Hillary tried to show off her experience — and distancing herself from her husband's administration — by saying that such forceful action needs to be undertaken with care, noting that the Clinton administration made the mistake of attacking a chemical plant in the Sudan and missing al Qaeda.
Yet she flexed some muscle by warning that "every state must know that we will retaliate against those states that are safe havens for stateless terrorists" and predicting "heavy retaliation."
Richardson raised some eyebrows by stating his belief that Pakistan's embattled President Pervez Musharaff should step aside in favor of a caretaker government of technocrats.
This was the first debate to take place since Thursday's stunning results in the Iowa caucus.
The latest WMUR/University of New Hampshire tracking poll has Clinton and Obama locked in a tie at 33 percent of likely voters.
"This is the one opportunity she'll have," a top Clinton aide told the Huffington Post before the debate. "With just three days to go, she can't go negative on TV. The debate is the only mega news event we've got."
Edwards, who snatched second place from Clinton in Iowa, came in third in the poll and Gov. Bill Richardson, D-N.M., polled a distant fourth at 4 percent.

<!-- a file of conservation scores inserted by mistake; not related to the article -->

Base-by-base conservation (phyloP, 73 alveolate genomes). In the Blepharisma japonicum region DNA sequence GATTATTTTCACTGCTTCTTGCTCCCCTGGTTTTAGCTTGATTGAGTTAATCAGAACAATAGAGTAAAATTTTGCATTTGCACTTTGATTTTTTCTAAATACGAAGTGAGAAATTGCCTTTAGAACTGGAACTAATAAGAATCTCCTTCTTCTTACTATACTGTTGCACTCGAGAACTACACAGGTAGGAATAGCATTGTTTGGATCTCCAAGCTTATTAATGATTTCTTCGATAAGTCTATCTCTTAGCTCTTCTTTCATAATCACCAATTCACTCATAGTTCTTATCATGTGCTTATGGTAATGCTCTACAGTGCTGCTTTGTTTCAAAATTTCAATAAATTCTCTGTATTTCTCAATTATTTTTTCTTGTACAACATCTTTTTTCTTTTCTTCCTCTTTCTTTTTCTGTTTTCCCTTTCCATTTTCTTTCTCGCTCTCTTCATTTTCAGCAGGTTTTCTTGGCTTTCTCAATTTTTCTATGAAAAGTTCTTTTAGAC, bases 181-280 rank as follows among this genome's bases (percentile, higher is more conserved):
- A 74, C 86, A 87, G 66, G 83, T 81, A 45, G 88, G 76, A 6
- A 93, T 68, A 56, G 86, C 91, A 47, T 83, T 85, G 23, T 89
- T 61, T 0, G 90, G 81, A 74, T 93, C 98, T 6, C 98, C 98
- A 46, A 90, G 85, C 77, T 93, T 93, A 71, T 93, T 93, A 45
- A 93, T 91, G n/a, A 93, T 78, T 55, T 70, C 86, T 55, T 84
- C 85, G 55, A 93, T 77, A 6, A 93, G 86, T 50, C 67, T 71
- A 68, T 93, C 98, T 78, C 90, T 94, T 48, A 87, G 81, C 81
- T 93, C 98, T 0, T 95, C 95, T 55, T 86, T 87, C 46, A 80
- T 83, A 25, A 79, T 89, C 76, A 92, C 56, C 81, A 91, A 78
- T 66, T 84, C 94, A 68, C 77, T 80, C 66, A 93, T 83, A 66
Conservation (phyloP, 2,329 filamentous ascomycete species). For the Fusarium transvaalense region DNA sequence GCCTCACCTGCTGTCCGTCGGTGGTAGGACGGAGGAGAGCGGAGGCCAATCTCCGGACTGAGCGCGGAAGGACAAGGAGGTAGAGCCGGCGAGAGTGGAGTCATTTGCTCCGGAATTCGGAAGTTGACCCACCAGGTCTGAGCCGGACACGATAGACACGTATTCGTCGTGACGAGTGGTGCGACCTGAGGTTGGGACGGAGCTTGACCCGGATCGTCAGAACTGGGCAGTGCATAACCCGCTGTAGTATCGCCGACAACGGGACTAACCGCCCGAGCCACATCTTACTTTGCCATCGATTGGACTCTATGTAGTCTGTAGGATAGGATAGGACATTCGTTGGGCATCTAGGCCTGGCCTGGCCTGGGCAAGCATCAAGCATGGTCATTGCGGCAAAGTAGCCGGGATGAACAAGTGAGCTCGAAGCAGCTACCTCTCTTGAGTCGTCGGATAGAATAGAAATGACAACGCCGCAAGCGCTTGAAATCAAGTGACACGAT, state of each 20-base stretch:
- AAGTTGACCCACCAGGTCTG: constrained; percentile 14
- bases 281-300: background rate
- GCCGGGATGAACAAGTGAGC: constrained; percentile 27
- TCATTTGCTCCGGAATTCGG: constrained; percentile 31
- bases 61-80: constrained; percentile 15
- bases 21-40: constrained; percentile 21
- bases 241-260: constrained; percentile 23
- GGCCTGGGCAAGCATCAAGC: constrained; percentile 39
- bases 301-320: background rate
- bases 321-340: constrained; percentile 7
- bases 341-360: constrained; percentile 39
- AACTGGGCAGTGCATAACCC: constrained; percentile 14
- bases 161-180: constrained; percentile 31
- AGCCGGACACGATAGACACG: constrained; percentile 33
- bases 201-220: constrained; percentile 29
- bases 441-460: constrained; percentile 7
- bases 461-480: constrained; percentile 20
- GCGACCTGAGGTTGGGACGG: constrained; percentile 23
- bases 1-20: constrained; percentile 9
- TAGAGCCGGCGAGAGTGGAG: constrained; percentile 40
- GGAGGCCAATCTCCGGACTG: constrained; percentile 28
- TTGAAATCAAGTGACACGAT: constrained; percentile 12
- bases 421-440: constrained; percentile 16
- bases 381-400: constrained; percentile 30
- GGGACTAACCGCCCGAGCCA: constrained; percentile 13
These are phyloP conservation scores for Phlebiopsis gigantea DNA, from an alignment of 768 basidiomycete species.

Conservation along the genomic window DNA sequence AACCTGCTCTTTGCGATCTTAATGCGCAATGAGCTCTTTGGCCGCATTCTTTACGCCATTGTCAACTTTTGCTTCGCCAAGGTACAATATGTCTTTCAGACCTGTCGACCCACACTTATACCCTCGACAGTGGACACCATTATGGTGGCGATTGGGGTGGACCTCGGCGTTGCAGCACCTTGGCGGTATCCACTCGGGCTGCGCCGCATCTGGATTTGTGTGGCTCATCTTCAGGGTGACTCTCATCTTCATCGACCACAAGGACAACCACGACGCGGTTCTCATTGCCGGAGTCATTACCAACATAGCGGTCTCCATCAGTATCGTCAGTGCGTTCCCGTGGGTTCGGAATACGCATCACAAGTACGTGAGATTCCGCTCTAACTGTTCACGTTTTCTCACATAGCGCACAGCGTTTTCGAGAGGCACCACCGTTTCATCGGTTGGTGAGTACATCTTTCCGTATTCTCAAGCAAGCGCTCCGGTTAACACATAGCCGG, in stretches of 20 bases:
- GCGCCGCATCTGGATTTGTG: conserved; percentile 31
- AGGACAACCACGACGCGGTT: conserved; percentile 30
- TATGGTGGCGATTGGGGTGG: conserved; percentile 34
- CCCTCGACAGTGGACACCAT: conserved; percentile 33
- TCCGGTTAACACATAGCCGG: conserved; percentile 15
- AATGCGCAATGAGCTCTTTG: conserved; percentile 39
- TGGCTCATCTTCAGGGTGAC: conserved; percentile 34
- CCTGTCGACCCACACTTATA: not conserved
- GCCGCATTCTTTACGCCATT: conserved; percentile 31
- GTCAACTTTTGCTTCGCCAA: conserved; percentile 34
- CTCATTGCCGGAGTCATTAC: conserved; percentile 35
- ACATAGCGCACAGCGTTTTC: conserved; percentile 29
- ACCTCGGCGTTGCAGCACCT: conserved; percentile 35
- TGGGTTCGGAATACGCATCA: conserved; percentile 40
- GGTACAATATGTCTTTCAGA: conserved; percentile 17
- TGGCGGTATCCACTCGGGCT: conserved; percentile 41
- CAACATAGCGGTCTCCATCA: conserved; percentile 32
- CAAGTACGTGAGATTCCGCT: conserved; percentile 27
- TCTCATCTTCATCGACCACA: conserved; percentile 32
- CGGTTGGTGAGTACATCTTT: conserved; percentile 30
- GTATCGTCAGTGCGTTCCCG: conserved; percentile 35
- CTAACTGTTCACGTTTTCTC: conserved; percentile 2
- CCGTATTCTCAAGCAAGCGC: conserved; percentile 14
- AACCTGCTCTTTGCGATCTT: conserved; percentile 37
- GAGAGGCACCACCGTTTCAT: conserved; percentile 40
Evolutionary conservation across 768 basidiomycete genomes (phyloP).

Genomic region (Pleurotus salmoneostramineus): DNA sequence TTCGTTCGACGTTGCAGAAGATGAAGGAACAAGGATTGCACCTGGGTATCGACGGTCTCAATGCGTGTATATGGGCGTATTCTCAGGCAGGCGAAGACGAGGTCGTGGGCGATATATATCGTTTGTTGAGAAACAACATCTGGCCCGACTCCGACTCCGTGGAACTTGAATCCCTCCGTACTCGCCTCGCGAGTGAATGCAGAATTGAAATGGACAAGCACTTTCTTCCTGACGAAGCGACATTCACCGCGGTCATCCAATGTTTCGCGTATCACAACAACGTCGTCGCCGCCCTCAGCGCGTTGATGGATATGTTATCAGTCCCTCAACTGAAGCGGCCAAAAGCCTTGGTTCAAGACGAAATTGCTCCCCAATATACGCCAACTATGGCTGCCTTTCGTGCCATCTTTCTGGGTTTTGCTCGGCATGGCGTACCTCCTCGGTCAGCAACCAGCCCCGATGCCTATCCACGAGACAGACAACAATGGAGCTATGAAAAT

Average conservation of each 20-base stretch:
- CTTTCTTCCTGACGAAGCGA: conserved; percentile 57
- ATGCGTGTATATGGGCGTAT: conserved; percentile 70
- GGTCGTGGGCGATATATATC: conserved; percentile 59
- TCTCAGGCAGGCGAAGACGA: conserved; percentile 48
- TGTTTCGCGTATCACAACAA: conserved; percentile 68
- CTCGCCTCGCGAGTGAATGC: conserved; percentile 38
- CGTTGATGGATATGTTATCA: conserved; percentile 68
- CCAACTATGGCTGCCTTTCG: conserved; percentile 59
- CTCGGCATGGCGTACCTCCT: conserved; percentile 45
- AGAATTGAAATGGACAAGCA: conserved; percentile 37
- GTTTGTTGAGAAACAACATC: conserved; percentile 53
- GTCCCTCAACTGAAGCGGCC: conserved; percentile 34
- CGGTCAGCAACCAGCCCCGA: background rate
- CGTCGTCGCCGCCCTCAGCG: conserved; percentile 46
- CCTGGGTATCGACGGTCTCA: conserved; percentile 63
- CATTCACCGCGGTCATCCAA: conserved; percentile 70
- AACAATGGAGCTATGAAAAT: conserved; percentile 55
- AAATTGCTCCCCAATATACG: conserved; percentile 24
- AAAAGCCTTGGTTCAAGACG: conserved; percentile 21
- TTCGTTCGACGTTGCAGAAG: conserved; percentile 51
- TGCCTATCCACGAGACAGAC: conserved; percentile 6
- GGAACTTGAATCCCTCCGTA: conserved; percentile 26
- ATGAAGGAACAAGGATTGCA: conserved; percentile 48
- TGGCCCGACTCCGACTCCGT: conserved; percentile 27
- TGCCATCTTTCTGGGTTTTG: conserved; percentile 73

All day long, each candidate barnstormed the state, insisting he or she was the only true advocate for change.
Eager to take the mantle back, Clinton focused on being "ready to make the changes that America deserves," and on a "new beginning" at the 100 Club dinner in the Hampshire Dome, in Milford this morning, reported ABC News' Eloise Harper and Sunlen Miller.
Yet, Clinton didn't get the best reception from the crowd and was booed by some in the audience who chanted "O-BAMA."
And Edwards told supporters, "The status quo is yesterday. And change is tomorrow. And tomorrow begins today, right here in New Hampshire."
Missing in action from tonight's debate was Rep. Dennis Kucinich, D-Ohio, who didn't make the cut under ABC's rules and has filed a Federal Election Commission complaint against the network.